Influence of Political Interests on Management of Resource Access in Awoja Watershed
International Journal of Environmental Protection and Policy
Volume 6, Issue 5, September 2018, Pages: 85-96
Received: Aug. 28, 2018;
Accepted: Nov. 6, 2018;
Published: Dec. 26, 2018
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Charles Aben, Department of Extension and Innovation Studies, College of Agricultural and Environmental Sciences, Makerere University, Kampala, Uganda
John James Okiror, Department of Extension and Innovation Studies, College of Agricultural and Environmental Sciences, Makerere University, Kampala, Uganda
Jacob Godfrey Agea, Department of Extension and Innovation Studies, College of Agricultural and Environmental Sciences, Makerere University, Kampala, Uganda
Esbern Friis Hansen, Danish Institute for International Studies, Copenhagen, Denmark
This study sought to determine the extent to which local political interests under decentralization influence watershed management. The study was carried out in Soroti, Katakwi and Amuria districts in Eastern Uganda where local governance of watershed resources is being challenged by floods, draughts and mobility of communities. A cross sectional study design using both qualitative and quantitative data collection methods was employed. Factor Analysis and a Logistics Regression Model were used to analyze household survey data gathered from 180 randomly selected households; to determine influence of political factor variables on watershed management. Focus Group Discussions and key informants’ interviews were also used to generate qualitative data with the purpose of explaining the relationships among variables and to analyze the extent to which various factors influenced watershed management. From the correlation results the factors that were significantly correlated to watershed management were: Community involvement in implementation was significantly correlated to watershed management (r=0.289, P<0.01), political interests in decisions r=0.187, P<0.05), Reasons for punishment of offenders (r=0.55, P, 0.001. Results from the logit regression showed that dissatisfaction with regulations had an increasing influence on watershed management by 90.8% (OR=1.908, P<0.05). This means that management systems were highly affected by dissatisfaction of communities with rules and regulations. Similarly, community involvement in implementation of rules and regulations significantly influenced watershed management by 3 fold (OR=3.436537, P<0.05). From the focus group discussions and KII interviews the study found that involving communities in policy implementation had led to compromises between communities and watershed governance institutions, which were perceived to have undermined the effective control of access and management of watershed resource use. The study concludes that some political interest factors and divergent activities of local institutions and actors in the watershed constrained the very processes that they should support thereby escalating degradation in Awoja.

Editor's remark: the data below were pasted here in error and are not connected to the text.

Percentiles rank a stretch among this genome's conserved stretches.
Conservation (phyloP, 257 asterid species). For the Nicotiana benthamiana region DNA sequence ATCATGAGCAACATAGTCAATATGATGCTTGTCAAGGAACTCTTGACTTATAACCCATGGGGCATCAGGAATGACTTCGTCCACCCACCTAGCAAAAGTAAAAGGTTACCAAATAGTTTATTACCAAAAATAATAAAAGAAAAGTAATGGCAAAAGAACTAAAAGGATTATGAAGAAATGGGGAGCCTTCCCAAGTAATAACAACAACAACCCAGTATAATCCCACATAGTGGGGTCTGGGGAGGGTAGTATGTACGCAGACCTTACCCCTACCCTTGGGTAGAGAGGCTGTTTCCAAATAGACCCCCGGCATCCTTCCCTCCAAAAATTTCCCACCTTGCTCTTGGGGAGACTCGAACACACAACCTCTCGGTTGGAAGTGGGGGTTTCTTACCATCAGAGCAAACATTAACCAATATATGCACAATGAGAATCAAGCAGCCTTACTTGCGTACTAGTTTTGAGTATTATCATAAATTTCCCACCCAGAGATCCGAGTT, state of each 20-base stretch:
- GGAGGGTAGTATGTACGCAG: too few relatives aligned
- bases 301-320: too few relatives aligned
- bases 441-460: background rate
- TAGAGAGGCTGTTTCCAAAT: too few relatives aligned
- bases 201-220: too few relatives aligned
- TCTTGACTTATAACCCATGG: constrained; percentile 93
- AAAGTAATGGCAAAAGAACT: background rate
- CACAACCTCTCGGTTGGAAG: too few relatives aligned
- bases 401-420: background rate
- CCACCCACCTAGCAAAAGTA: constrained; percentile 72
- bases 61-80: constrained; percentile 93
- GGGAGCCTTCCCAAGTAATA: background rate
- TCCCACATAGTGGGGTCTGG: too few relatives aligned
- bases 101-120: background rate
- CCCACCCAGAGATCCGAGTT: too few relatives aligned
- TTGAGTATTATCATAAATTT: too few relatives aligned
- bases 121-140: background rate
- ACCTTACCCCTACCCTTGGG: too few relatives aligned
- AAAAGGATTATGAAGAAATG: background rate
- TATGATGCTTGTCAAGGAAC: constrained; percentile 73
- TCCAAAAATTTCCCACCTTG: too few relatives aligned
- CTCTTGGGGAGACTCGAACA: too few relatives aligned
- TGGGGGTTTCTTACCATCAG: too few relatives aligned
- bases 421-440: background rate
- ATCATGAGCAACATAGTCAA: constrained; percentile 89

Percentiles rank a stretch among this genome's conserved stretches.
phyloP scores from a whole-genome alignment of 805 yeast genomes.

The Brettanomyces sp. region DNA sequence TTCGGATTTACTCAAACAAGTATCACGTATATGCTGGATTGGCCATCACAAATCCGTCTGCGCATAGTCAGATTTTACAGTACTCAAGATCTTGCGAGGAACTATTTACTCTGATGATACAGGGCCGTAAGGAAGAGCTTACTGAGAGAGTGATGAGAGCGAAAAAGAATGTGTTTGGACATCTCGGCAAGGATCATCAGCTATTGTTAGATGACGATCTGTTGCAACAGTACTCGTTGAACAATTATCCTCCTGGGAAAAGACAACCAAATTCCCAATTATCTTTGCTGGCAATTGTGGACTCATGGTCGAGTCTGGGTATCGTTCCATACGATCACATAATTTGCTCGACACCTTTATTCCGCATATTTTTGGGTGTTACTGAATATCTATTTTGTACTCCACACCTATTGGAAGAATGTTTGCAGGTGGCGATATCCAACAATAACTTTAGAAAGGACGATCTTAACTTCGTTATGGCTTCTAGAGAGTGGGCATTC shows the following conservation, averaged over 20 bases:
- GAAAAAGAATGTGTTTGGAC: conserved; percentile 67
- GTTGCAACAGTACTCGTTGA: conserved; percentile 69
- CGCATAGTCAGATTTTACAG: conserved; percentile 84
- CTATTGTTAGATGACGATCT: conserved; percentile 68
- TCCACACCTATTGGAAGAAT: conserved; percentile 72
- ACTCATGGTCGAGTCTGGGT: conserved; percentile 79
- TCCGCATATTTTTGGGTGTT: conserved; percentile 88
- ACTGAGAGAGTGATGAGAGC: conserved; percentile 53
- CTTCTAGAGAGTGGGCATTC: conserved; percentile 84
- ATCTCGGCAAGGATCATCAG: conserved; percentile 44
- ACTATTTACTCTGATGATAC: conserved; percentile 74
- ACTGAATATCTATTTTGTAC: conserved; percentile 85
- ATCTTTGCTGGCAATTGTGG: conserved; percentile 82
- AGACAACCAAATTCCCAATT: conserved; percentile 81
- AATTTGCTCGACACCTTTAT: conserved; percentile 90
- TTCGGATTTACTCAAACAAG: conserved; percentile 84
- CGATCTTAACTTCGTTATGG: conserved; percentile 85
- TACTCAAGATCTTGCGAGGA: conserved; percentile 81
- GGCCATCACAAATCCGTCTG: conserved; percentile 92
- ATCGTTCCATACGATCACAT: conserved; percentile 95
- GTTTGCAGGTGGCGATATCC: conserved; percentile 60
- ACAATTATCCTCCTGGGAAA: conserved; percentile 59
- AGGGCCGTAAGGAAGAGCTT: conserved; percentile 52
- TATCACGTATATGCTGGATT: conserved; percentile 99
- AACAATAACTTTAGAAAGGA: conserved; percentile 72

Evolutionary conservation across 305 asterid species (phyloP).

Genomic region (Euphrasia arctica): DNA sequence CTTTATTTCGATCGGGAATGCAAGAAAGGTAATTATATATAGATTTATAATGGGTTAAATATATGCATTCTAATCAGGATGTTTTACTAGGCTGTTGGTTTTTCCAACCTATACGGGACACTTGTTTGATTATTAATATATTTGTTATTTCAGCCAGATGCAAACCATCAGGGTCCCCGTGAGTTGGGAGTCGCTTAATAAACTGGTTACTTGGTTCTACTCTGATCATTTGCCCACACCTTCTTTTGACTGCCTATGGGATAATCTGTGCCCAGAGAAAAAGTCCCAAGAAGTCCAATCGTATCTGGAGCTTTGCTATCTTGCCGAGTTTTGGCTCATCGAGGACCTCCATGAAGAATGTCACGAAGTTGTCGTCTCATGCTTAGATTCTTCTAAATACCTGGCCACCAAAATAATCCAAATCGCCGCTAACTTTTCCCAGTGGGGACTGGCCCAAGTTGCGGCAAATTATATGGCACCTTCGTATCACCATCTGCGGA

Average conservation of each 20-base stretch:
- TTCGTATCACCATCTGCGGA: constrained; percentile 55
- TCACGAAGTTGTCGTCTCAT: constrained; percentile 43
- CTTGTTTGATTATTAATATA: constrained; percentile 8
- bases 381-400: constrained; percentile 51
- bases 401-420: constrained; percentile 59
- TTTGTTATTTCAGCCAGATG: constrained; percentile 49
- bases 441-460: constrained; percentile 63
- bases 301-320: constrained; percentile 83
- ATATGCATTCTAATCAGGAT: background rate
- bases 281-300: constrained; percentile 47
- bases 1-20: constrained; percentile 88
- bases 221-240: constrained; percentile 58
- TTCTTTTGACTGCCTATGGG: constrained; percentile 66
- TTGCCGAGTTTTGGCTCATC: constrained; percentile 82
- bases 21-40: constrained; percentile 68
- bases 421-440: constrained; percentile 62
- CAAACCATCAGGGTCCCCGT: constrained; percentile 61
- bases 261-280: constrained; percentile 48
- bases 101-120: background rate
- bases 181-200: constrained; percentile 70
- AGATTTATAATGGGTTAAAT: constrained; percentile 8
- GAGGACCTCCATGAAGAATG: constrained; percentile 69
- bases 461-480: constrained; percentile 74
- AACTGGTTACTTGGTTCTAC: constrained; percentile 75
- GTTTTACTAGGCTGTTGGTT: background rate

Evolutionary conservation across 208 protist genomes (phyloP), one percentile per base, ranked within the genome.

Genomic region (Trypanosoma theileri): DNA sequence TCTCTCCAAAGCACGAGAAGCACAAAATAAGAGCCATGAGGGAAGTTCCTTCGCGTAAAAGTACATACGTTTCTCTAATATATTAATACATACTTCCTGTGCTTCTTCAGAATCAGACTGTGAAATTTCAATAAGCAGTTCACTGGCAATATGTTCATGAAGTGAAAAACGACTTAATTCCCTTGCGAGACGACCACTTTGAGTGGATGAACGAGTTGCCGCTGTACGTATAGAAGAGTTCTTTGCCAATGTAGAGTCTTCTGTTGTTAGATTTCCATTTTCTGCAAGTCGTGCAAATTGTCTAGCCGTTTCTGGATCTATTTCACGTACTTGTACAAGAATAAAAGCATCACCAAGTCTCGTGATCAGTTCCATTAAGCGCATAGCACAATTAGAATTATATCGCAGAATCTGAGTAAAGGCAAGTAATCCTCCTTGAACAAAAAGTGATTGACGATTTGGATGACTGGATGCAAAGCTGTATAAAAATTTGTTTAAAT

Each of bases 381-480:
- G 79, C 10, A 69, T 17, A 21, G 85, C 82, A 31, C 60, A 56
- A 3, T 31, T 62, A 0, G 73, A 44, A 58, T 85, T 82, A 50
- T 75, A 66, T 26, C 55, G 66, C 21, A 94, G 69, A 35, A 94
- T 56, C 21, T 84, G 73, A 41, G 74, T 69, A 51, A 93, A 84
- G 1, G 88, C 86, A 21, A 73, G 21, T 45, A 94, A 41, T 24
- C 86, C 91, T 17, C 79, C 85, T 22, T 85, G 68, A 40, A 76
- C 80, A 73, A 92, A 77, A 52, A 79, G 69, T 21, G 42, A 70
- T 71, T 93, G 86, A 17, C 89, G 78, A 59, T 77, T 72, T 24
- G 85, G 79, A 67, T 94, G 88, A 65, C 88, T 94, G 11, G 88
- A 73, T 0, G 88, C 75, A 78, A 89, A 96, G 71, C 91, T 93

John James Okiror,
Jacob Godfrey Agea,
Esbern Friis Hansen,
Influence of Political Interests on Management of Resource Access in Awoja Watershed, International Journal of Environmental Protection and Policy.
Vol. 6, No. 5,
2018, pp. 85-96.
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